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Dwelling in the Tombs

November 25, 2016

Once again, I am cleaning my desk, and find a stack of Reflections needing posting.  So here are some offerings for you to contemplate this Thanksgiving weekend, as Advent gets set to begin.  And then I will be changing up things a little, as I gear up for a future endeavor.  More on that later.  Thanks for your patience and love:

“Legion is my name.  There are many of us.”  And so are our sins: there are many.  So are our failings: there are many, also.  At first glance, Mark has us seeing the triumph of the Lord over the demon.  Scholars tell us this is one of the most difficult miracle stories to interpret.

So what is Legion?  Again, scholars suggest it could represent the Aramaic for soldier.  And aren’t we also battling constantly with society’s rules, and ourselves.  We hate our weaknesses – and we love our weaknesses.  We reject our sins – and we thrive in our sins.  We as humans, steeped in our original sin, are constantly fighting with ourselves.

So Jesus comes to the Gentile land of the Gerasenes.  And what does he do?  He justifies the man, this outcast.  Here was a man, so overcome with his sins, so overtaken by Legion, that he could no longer be restrained by any chain; nor did he need to be restrained – he dwelt in the tombs; so dead in his sinfulness was he.  In fact, he was so overcome by the demon that night and day held no difference between tomb and hillside.  And so it is when we are overcome by the poor choices we make in life.  When we reach that bottom, we can see very little except the evil that has overtaken us.

The crowd comes, the Gentiles, and immediately look in horror.  So immersed in their own bad choices, they would rather remain in the tomb than to step out into the light of salvation.  Too bad.  And isn’t it like today’s world.  We know the right answers.  We know what we are supposed to profess, yet it is difficult.  Today’s relativistic society has many convinced that it isn’t a matter of life’s importance that is a problem, but life’s inconveniences that are the problem.  When our elderly and infirmed are enough of a problem, we devise euthanasia as a solution, and in doing so rob them of the dignity of redemptive suffering.  When we no longer want our babies, we stand behind the false nobility of fighting overpopulation.  When medical procedures cost too much, we just need to stop funding them. And on it goes.  These are not surprise stories, we only need to listen to the voices of our Shepherds – our Pastors and Bishops – to get the truth.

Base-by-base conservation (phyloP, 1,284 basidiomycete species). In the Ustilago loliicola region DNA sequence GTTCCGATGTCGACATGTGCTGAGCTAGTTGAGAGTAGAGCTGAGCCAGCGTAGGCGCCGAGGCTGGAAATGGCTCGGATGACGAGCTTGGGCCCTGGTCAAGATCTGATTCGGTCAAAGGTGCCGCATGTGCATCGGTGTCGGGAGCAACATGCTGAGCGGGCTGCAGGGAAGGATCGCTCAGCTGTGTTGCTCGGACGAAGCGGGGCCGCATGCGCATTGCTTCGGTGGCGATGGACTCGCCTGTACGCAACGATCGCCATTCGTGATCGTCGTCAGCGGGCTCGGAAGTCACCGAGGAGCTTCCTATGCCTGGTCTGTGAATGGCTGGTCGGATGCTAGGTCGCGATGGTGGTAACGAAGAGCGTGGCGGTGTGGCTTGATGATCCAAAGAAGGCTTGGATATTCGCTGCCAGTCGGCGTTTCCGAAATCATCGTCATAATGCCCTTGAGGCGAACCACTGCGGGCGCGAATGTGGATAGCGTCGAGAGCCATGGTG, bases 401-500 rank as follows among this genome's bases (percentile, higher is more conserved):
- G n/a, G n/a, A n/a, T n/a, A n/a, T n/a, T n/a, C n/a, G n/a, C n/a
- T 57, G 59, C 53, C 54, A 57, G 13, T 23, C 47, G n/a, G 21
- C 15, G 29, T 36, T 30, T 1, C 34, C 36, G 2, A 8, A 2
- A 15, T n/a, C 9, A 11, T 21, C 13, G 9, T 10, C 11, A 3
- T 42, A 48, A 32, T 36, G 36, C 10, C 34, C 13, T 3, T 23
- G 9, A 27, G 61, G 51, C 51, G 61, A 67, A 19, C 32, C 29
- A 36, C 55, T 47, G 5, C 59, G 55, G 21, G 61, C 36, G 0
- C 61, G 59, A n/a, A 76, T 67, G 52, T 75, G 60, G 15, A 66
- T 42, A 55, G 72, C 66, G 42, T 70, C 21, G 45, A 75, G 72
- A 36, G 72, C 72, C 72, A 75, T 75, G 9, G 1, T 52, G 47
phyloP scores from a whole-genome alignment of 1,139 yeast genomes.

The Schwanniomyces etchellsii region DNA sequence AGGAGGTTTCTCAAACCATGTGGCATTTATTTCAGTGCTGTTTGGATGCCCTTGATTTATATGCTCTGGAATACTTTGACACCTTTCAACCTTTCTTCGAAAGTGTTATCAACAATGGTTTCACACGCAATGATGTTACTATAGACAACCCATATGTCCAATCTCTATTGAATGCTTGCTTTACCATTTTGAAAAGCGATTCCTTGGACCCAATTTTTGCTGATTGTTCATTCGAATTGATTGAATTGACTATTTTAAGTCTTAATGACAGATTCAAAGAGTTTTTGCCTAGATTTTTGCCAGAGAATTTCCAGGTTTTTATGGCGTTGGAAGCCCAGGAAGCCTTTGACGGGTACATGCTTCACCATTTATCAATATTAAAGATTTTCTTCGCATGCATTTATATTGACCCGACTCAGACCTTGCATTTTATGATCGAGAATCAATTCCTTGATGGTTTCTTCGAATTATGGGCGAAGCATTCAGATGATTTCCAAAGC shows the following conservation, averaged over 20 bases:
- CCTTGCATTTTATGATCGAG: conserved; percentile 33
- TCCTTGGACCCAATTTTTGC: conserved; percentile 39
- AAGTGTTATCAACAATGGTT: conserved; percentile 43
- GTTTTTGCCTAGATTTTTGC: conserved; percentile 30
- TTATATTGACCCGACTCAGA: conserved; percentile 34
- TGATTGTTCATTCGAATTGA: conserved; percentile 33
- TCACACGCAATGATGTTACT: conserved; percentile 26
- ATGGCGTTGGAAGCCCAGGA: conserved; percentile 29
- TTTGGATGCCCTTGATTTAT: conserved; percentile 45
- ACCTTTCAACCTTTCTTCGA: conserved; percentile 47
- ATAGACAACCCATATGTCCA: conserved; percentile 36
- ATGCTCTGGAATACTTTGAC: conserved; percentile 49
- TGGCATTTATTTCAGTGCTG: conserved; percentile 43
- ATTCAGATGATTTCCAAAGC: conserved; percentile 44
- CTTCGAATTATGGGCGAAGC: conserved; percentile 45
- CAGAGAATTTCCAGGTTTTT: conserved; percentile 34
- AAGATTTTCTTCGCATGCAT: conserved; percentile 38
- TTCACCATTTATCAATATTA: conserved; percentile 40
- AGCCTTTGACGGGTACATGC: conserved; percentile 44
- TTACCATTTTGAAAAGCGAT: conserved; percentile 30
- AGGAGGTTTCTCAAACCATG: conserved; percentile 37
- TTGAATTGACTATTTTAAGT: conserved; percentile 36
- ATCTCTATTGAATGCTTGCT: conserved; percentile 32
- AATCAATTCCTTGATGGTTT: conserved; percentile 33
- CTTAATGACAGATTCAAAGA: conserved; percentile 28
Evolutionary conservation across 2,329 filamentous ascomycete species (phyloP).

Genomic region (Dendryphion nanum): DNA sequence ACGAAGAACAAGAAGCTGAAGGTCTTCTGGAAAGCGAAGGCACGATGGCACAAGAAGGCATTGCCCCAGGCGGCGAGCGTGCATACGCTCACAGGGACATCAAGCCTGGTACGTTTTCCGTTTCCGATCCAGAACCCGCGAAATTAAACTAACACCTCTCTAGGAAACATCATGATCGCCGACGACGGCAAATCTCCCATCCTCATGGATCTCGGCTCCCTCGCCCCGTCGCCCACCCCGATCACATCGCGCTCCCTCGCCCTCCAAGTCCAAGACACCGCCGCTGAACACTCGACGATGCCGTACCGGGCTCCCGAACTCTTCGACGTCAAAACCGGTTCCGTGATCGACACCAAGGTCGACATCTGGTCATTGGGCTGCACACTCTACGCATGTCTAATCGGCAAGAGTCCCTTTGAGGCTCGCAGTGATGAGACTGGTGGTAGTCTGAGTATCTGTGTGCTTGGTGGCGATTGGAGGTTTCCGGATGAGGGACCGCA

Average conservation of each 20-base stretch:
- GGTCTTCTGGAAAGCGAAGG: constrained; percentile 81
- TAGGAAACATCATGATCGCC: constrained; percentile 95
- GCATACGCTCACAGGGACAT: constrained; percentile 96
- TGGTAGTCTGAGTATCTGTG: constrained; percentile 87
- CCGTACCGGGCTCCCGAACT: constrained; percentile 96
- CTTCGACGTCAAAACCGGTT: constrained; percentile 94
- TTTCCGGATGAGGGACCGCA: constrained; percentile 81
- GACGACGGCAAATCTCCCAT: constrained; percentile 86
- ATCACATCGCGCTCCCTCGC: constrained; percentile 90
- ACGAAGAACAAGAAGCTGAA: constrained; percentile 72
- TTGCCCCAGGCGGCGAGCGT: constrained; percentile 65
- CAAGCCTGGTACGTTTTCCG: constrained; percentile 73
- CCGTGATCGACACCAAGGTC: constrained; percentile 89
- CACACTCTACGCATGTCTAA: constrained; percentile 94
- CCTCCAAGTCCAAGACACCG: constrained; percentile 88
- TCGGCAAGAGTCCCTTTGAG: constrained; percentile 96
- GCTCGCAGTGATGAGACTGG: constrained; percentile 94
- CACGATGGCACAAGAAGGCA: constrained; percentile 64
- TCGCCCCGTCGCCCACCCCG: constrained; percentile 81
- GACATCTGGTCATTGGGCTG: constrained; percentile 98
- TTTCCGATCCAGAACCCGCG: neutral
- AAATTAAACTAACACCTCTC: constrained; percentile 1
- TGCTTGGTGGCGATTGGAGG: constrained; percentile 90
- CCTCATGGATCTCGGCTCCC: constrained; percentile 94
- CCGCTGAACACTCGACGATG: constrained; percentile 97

So we are faced with our choices.  These Gentiles embrace the unclean swine – unclean by 1st century Judea’s standards – and reject the Messiah.  The message is lost.  Or is it?  In our Year of Mercy, we see the Lord is indeed merciful even to the demon, and allows him to stay in the region.  But Jesus also knows that evil cannot exist by itself, save a foothold in the good; and allowing the demon freedom, it self-destructs.

To this man, the Lord says to go home to his family, and tell them all he has done for him.  Like the Woman at the Well, he allows him to get a head start and proclaim the Good News.  More mercy.  This is in stark contrast to the Jews he touches with miracles – the blind, the leprous, the unclean.  It is almost such they need to come to their justification, individually.  Like David, in the first reading – a pre-figurement of Christ walking up the hill to Calvary.  The King accepts Shimei’s taunts and missiles, only because he has come to the realization that it just may be that Shimei is only following God’s instruction.

If only we could learn from David, and get society to follow instruction as well.

 

Love, Papa

February 1, 2916, Monday, Forth Week in Ordinary Time.

2 Samuel 15:13-14, 30; 16:5-13. Let us take flight, or none of us will escape from Absalom. Let Shimei alone and let him curse, for the Lord has told him to.

Responsorial – Psalm 3:8 – Lord, rise up and save me.

Mark 5:1-20. Unclean spirit, come out of the man!

 

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